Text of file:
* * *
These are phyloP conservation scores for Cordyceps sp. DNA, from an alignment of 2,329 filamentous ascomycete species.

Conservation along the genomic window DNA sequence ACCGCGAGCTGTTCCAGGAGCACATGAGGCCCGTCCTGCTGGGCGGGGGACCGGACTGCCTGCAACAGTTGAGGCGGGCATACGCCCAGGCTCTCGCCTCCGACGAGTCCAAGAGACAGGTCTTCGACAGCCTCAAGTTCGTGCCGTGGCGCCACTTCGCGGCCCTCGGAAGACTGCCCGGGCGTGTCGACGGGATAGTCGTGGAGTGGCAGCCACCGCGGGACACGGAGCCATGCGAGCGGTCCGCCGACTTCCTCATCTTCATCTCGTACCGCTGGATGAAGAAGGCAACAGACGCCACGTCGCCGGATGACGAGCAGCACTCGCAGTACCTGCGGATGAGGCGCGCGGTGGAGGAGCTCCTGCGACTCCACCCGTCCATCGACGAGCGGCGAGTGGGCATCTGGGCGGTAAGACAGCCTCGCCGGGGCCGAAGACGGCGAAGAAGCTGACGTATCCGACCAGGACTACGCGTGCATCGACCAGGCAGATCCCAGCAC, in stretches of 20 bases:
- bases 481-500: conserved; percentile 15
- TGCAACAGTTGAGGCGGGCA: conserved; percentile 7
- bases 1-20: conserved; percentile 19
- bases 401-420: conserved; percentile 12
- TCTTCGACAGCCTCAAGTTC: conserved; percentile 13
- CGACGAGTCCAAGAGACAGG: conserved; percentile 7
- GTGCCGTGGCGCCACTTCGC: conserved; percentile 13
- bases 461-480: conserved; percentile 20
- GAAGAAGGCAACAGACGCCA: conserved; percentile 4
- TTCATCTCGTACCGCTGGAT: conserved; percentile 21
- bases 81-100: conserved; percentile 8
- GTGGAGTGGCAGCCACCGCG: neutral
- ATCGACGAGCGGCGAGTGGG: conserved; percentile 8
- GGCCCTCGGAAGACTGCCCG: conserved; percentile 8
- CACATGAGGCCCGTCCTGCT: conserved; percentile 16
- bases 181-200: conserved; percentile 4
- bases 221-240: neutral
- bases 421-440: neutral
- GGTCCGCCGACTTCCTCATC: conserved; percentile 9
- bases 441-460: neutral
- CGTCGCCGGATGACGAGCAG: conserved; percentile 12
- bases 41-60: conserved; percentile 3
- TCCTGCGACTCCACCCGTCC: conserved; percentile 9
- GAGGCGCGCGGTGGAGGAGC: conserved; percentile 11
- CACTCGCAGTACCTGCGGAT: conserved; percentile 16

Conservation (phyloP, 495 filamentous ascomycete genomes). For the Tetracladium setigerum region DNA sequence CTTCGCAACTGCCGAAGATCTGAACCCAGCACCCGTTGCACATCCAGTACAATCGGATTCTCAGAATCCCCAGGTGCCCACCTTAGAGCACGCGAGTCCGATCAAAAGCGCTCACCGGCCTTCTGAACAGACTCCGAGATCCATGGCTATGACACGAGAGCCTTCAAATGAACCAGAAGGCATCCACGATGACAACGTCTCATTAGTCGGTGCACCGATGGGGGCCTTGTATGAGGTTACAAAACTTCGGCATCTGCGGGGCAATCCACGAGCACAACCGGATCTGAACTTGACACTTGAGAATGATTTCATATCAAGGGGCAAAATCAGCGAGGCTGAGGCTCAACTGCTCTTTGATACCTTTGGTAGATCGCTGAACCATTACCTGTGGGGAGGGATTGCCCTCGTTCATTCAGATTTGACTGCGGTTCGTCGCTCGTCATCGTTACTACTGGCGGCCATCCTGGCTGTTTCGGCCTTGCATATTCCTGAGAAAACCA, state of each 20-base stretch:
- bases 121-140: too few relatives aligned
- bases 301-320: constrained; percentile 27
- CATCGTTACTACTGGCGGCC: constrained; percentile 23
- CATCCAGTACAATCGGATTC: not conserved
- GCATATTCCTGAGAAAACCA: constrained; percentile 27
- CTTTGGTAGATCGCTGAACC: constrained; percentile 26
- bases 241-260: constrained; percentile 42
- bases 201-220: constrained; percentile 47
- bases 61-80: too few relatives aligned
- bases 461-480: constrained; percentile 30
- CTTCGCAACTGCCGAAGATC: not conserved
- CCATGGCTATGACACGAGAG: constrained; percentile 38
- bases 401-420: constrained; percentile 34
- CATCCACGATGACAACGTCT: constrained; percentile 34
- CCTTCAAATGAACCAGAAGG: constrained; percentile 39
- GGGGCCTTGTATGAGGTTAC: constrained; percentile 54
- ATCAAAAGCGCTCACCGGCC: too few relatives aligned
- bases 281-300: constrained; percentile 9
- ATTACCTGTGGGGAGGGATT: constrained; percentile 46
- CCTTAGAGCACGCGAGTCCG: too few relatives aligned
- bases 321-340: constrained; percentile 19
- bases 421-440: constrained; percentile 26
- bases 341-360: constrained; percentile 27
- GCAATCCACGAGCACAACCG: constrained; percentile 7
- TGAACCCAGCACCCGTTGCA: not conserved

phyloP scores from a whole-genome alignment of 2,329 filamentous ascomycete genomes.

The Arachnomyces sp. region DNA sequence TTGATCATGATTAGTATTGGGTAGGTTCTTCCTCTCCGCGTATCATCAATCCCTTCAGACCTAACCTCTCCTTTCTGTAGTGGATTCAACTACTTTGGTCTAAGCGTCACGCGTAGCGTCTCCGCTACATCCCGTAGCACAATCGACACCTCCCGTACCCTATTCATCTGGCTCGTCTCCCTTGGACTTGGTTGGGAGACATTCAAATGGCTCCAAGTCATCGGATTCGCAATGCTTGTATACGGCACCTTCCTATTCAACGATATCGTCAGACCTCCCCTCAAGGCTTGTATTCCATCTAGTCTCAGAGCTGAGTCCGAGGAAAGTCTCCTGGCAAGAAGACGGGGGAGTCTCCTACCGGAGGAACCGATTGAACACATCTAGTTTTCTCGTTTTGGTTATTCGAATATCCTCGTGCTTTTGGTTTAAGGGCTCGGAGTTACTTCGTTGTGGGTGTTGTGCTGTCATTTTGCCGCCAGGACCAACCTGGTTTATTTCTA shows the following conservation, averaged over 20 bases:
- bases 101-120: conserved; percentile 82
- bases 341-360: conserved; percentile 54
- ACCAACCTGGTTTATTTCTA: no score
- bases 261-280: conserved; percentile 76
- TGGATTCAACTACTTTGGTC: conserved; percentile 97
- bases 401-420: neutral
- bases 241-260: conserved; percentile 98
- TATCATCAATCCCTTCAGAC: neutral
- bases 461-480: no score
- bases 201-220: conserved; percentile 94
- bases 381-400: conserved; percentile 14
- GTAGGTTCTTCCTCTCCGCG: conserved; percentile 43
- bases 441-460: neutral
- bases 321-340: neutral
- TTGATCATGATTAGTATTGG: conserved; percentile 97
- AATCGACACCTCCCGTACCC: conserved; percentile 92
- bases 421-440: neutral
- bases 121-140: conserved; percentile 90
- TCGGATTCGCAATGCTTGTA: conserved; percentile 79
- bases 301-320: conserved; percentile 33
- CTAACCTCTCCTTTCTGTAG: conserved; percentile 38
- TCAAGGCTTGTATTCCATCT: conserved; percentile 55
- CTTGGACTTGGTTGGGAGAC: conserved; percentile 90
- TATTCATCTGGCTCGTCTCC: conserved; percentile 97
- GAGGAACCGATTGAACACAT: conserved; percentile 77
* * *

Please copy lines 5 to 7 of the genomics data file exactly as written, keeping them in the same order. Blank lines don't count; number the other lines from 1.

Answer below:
- bases 1-20: conserved; percentile 19
- bases 401-420: conserved; percentile 12
- TCTTCGACAGCCTCAAGTTC: conserved; percentile 13